Meeting the Gospel of Matthew

The Gospel of Matthew was the church’s favourite book. It was the most quoted, most copied, most read, and the most preached Christian book of the early centuries. The immense popularity of Matthew can easily be accounted for.

First, Matthew was a great instruction manual on the person of Jesus and the nature of discipleship. Matthew presents Jesus as a new Moses and the long-awaited David deliverer who ushered in the kingdom of heaven. The five major discourses in Matthew’s Gospel function as something of a manifesto for the church, stating its beliefs, mission, ethics, hopes, identity, and defining the way of righteousness that should characterize kingdom people. It is above all a teaching book about how to be a follower of Jesus. According to Edouard Massaux: ‘Until the end of the second century, the first gospel remained the gospel par excellence. People looked to Mt. for teaching which conditioned Christian behavior so that the Gospel of Mt. became the norm for Christian life.’[1]

Second, Matthew enabled the church to hold onto its Jewish heritage even while looking ahead to a Gentile future. Matthew was written at a precarious time, probably 80–100 AD, when the Jewish Christians who survived the catastrophe of 70 AD in Judea found themselves now marginalized or even expelled by Jewish communities in Palestine. And yet they were concurrently hearing about or even witnessing an influx of Gentile converts into churches among the cities of the Roman empire. You have to remember that for much of early Christianity, and certainly reflected in Matthew, the abrasive relationship between Christian faith and the social world of Judaism was the presenting issue. The questions faced were difficult and even paradoxical. How does a Christ-believer lay claim to Israelite ancestry when the Messiah and his followers have been rejected by most Jews? Or else, what kind of people are we when our God is Israel’s God, the Messiah and his apostles were Jewish, but most of our members are now Gentiles? This is where Matthew comes into his element. Matthew sees the identity of the Christian community as authorized by the Jewish Scriptures, which find their fulfilment in Jesus the Messiah, and in this fulfilment the Gentiles worship the God of Israel through Israel’s Messiah. In other words, in Matthew’s Gospel, christology, story, and social-identity are all interwoven together in order to demonstrate that the church, comprised of believing Jews and Gentiles, has a rightful claim to be God’s people. Matthew provides a theological map for locating Christian identity at the intersection of Jewish heritage and faith in Jesus. As a result, Jewish Christians do not have to jettison their Jewishness and Gentiles do not have to judaize to belong to Jesus’s church. Martin Hengel regards Matthew as trying to bind the Jewish past and Gentile future together: ‘By virtue of the Jewish-scribal origin of its author and its composition in geographical proximity to Jewish Palestine the First Gospel was really something like a connecting link between – earlier – Jewish Christianity and the church which had become Gentile Christian.’[2] So we are dealing with a Christian writing which attempts to build a bridge between the old and the new by bringing forth treasures old and new (Mt 13.52), preserving together both the old wineskins and the new wine (Mt 9.17), narrating the story of prophecy and fulfilment (Mt 1.22; 2.15, 17, 23; 4.14; 8.17; 12.17; 13.14; 21.4-5; 26.56; 27.9), harmoniously marrying together law and gospel (Mt 5.17-20), seeing Israel as renewed into the church of Jesus Christ (Mt 2.6; 10.5-6; 15.24; 16.18-19; 18.19-20; 19.28; 28.19-20). The Gospel of Matthew is the Jewish story of Jesus for a Gentilizing church.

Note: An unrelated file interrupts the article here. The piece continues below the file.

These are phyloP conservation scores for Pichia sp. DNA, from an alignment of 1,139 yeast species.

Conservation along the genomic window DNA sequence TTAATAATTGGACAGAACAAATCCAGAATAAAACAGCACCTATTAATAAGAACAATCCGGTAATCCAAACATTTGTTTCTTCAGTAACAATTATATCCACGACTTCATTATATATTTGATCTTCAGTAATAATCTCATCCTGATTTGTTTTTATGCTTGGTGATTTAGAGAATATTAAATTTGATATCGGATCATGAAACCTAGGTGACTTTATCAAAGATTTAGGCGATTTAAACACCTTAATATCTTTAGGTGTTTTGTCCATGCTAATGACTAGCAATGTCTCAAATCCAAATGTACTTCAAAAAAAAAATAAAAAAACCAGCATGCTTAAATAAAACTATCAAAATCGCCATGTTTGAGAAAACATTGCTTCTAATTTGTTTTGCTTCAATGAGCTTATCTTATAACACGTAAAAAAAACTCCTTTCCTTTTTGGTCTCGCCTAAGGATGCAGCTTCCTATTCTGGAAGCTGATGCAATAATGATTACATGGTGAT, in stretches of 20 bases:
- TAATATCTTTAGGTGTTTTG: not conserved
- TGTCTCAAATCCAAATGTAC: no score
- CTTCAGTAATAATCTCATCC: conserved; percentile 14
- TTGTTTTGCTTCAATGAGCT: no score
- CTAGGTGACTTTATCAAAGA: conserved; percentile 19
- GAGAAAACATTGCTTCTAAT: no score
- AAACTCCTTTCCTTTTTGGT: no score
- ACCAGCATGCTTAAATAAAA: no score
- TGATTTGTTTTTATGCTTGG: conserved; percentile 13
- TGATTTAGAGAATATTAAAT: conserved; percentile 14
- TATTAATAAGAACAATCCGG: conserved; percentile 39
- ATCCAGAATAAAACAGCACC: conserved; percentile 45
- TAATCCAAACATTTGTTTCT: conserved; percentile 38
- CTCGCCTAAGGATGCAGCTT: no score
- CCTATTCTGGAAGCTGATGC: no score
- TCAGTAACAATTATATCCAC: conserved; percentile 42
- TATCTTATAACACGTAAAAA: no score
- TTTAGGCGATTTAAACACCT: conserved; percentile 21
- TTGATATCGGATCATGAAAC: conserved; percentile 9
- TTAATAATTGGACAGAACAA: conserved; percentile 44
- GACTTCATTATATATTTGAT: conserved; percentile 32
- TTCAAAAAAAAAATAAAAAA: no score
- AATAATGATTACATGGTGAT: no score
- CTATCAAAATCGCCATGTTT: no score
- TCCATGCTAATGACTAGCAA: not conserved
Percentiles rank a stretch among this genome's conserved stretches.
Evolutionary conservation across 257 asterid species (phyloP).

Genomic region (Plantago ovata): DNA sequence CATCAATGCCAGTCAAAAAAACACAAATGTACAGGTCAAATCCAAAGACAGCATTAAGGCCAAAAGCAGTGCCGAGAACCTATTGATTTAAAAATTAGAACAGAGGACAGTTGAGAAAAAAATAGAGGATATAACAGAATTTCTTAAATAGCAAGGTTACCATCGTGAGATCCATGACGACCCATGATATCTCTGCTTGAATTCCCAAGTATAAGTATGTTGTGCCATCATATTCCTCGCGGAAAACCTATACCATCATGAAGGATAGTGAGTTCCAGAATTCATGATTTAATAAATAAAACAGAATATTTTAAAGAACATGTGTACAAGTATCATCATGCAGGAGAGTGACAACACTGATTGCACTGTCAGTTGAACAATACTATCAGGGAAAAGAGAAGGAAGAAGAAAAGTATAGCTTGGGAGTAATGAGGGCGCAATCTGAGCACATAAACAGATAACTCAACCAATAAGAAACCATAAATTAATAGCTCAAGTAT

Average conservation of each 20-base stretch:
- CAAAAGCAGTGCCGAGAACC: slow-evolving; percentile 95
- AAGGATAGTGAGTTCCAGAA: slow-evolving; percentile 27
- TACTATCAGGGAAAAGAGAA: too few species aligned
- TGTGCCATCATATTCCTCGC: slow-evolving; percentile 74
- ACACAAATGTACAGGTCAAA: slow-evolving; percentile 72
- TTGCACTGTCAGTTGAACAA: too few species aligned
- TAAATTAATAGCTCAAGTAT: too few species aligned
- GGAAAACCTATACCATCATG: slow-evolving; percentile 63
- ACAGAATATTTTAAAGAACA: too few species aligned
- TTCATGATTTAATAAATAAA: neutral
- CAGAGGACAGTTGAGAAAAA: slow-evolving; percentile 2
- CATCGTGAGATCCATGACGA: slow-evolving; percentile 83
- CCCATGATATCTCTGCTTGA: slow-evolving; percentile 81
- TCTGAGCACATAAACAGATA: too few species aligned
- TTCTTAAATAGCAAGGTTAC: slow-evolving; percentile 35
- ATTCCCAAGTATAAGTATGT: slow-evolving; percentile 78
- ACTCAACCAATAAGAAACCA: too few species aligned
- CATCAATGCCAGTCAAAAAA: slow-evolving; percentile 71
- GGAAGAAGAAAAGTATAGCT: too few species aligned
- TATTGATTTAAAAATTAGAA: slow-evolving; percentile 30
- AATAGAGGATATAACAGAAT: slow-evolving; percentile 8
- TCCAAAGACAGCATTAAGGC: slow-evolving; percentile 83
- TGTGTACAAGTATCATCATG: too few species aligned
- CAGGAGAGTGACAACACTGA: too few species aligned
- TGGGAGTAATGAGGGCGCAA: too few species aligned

Reading Matthew is like being on a working holiday in a messianic kibbutz. It means leaving your comfortable urban world, rising early to work in Matthew’s exegetical fields of narratives and parables, sowing righteousness to harvest wisdom, building a house on the rocks of instruction, all the while trying to see the landscape through Jewish eyes. And then, in the evening, relaxing with your friends over a supper of bread and wine while sitting in the presence of the one who is ‘God with us’ and our ‘only teacher’ (Mt 1.23; 23.10).

[1] Massaux 1990-93, 3.187.

[2] Hengel 2000, 75.

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